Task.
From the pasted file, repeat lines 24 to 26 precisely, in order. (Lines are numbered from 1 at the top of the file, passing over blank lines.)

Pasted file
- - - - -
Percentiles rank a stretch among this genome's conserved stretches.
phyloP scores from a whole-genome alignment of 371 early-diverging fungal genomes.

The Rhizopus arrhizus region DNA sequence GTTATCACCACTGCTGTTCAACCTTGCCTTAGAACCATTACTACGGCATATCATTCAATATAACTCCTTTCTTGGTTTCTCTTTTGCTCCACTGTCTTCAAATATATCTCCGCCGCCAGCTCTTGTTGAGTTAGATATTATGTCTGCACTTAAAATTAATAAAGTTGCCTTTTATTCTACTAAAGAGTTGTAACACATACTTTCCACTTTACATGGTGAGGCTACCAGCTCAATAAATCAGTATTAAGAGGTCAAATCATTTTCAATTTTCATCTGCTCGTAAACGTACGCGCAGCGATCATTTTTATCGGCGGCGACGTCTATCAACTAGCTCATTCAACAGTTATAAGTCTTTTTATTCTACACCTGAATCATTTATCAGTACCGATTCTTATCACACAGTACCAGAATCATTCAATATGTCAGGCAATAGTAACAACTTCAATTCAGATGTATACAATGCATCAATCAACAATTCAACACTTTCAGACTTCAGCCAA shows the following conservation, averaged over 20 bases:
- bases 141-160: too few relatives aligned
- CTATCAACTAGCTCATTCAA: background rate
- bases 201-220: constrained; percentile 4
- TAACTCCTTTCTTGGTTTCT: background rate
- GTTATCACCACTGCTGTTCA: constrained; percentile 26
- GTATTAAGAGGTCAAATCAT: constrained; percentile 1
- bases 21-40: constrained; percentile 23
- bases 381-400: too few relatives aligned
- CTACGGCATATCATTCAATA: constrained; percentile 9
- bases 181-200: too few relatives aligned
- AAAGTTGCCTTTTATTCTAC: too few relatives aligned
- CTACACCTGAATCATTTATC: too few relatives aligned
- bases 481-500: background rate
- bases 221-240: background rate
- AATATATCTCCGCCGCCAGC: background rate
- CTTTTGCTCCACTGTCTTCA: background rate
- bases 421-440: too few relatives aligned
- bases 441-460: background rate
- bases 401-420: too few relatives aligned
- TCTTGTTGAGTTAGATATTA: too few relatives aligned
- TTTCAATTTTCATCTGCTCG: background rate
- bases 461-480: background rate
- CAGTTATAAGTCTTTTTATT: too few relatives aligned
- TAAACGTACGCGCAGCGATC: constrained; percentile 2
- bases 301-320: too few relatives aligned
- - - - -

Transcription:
- TTTCAATTTTCATCTGCTCG: background rate
- bases 461-480: background rate
- CAGTTATAAGTCTTTTTATT: too few relatives aligned